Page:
The Second Master Prototype The master controller had to accommodate the changes in slave manipulator design. The master was designed in such a way as to follow the kinematic structure of the slave as closely as possible without any compromise in comfort and user-friendliness. The new master controller had the following improved features: The motion of the device was only controlled at the grippers attached to the user’s fingers. That meant the user could rest his/her elbow. The size of the linkages became smaller; thereby the weight of the master was reduced, to further reduce user fatigue. The base to gripper link length was also adjustable, making it possible for motion scaling mechanically, if necessary.
Slide 16 :
The Second Master Prototype Second prototype of the master controller comparison with the slave (left) and the kinematic diagram of the master’s ball-and-socket joint (right).
Slide 17 :
Software Control Dedicated computer software was used for the robotic system. It took in real-time readings from each encoder of the master device and processed it before sending out appropriate signals to actuate the respective motors to bring about the required movements. The system framework adopted a two-layered architecture. The bottom layer was the hardware control module, which used low-level drivers for hardware control. The top-layer modules were the kernel algorithms, which performed the signal processing to compensate for backlash and noise disturbances.
Slide 18 :
Preliminary Experiments Dissection of the mucosa of the stomach walls of the pig was performed by using the slave manipulator. The left gripper grabbed a piece of tissue such that the right hook, a monopolar cauterization tool, could move in to dissect the flesh. Due to the use of a multi-DOF gripper, the gripper could easily orientate the flesh and expose the necessary site to be cauterized. A clean cut could be performed more swiftly using the slave manipulator than with the conventional method. The trial demonstrated that the slave manipulator had enough force and dexterity to perform an essential surgical procedure on the slippery gastric walls of a pig.
Slide 19 :
Preliminary Experiments Below shows the operation conducted with the slave manipulator, using the actual images captured by the endoscope.
Slide 20 :
Discussions One of the biggest problems in the tendon-sheath driving robot system control was the non-linear characteristics due to friction between the tendon and sheath. As a result, delays and movement hysteresis were noticeable, as can be seen in the relationship: where T0 is tendon pre-tension, L is the length of the tendon sheath, E is Young’s modulus, A is the cross sectional area of the tendon, and ? is a non-dimensional parameter indicating the total friction force acting on the tendon under unit tendon-tension.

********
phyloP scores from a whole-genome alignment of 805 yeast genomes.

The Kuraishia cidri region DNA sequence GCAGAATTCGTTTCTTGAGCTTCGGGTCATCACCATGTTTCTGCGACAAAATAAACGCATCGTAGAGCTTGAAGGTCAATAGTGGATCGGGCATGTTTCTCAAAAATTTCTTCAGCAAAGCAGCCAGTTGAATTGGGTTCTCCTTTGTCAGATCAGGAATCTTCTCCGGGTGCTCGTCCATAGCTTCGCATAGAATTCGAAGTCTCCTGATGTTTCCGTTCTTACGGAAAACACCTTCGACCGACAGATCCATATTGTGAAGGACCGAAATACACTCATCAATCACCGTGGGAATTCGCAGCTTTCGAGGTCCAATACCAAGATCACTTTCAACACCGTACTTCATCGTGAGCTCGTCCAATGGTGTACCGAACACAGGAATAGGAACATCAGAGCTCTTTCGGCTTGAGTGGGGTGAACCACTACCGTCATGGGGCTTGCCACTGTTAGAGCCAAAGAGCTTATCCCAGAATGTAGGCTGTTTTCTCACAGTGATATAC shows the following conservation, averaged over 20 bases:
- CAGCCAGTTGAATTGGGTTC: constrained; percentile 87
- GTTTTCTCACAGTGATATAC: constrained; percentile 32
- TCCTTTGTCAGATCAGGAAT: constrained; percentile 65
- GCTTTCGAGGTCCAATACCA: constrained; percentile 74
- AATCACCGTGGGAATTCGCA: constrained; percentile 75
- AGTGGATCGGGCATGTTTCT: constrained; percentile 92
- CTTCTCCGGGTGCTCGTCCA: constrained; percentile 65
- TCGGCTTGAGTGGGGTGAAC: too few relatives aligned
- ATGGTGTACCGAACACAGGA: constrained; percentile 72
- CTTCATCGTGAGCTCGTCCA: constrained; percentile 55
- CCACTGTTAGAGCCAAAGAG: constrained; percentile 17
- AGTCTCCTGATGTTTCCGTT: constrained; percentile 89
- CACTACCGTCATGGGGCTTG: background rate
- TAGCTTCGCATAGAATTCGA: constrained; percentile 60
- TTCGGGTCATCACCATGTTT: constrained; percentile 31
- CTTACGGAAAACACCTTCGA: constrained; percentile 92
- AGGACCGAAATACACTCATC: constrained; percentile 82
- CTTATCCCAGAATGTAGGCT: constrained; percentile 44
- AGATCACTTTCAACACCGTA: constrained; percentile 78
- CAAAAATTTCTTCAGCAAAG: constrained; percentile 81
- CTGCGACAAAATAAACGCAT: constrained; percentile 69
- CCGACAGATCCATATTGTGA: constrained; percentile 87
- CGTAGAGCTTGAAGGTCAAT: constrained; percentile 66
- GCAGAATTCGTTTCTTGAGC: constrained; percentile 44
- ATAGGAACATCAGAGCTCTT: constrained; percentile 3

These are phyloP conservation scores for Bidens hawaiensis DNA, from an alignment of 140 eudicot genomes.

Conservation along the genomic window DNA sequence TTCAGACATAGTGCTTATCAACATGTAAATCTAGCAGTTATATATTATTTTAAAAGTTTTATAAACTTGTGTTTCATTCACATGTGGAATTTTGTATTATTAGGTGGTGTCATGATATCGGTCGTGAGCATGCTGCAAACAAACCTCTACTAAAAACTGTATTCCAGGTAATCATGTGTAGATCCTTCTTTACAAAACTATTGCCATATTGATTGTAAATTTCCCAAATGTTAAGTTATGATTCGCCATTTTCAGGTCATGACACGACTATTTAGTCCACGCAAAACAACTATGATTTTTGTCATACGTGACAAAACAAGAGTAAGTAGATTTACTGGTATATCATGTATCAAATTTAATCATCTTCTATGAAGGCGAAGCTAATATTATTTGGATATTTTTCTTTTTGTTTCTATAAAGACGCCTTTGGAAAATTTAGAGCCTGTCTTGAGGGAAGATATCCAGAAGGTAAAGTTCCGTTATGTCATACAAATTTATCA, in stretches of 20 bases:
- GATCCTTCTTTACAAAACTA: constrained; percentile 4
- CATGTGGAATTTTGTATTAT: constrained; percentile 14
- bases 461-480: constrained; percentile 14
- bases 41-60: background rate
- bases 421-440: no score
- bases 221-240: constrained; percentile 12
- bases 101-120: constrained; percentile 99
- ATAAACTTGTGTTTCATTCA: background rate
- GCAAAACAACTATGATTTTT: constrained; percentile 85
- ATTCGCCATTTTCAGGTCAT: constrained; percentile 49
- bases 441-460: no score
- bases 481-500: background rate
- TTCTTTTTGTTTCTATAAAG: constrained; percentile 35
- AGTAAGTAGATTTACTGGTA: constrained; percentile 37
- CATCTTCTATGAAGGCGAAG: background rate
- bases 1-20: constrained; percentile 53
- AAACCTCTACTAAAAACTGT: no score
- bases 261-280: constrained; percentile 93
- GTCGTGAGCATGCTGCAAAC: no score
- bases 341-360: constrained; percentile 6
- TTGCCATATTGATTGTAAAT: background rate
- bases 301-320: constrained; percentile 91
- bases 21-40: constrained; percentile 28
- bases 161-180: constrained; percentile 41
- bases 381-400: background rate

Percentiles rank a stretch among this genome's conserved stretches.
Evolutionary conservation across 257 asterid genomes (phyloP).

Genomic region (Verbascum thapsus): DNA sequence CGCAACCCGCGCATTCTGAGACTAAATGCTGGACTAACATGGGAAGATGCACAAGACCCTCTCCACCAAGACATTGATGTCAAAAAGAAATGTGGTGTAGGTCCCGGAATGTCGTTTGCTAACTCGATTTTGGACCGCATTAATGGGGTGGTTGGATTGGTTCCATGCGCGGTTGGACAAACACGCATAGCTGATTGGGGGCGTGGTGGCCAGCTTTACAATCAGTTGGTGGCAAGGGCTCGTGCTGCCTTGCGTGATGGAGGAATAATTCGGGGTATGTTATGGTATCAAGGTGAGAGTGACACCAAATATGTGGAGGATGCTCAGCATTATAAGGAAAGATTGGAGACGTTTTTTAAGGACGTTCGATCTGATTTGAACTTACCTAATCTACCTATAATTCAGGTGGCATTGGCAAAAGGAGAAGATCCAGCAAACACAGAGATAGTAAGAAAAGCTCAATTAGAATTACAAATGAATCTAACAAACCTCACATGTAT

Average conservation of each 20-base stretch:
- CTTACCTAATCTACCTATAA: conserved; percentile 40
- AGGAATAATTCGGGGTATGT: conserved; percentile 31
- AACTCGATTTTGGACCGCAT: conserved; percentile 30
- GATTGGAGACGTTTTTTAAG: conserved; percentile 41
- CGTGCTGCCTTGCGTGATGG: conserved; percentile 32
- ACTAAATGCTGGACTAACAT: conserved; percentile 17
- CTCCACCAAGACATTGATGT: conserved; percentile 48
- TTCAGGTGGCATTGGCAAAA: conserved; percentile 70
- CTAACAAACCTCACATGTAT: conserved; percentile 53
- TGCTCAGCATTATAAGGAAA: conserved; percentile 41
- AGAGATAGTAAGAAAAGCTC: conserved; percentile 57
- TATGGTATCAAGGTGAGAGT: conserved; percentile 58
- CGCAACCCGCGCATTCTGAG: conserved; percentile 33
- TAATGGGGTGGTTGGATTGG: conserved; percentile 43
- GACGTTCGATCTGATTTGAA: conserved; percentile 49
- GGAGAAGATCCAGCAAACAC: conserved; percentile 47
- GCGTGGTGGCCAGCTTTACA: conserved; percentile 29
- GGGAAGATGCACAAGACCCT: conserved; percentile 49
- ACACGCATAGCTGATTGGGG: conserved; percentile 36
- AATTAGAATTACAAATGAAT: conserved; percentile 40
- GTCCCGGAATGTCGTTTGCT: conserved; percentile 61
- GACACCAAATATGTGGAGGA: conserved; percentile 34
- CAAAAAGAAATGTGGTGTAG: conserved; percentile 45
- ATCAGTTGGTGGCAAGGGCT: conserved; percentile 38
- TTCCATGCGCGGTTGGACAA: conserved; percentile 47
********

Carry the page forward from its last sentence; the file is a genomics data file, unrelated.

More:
Slide 21 :
Discussions To improve the performance of the system, a pre-tension device was introduced so that the tendon was always in tension. To further reduce the movement delay of the slave, the software recorded the movement of each slave joint whenever a direction change was detected; additional actuator displacement was used to compensate for the backlash. Due to the difficulty in predicting tendon elongation, the positioning control for the slave system was an open-looped control. Therefore the control for the robotic system was wholly dependent on the vision from the endoscope and user experience.
Slide 22 :
Discussions Another problem was the design of the gripper. The overall surface area appeared to be too big and it was not sufficiently effective to grip the walls of the stomach easily. The user had to try several times in order to achieve effective grip and manipulate the slippery stomach walls. The size of the end effectors was also too big and bringing the endoscope into the stomach required much preparation and time. It must be further miniaturized to be able to use it comfortably on human subjects.
Slide 23 :
Conclusions A master–slave robotic system that could enhance gastrointestinal endoscopic procedures has been designed and built. The developed slave robotic system consists of a long and flexible body that allows it to follow the endoscope through human natural orifices. This characteristic has the potential to allow treatment such as suturing to be performed on the patient without the need for any incision. A user was able to apply the master–slave system to perform tasks such as grabbing and cutting, as well as picking and placing. Animal trials were performed in which the robotic system was successfully used to dissect the stomach mucosa of a live pig.
Slide 24 :
Conclusions Future work will include incorporating force sensors and haptic devices into the robotic system. The aim is to enable the endoscopist to ‘feel’ as though the slave manipulators are his own hands. More studies and tests are required before the system could be used to open an internal incision to reach other organs, which would be a large step forward for NOTES.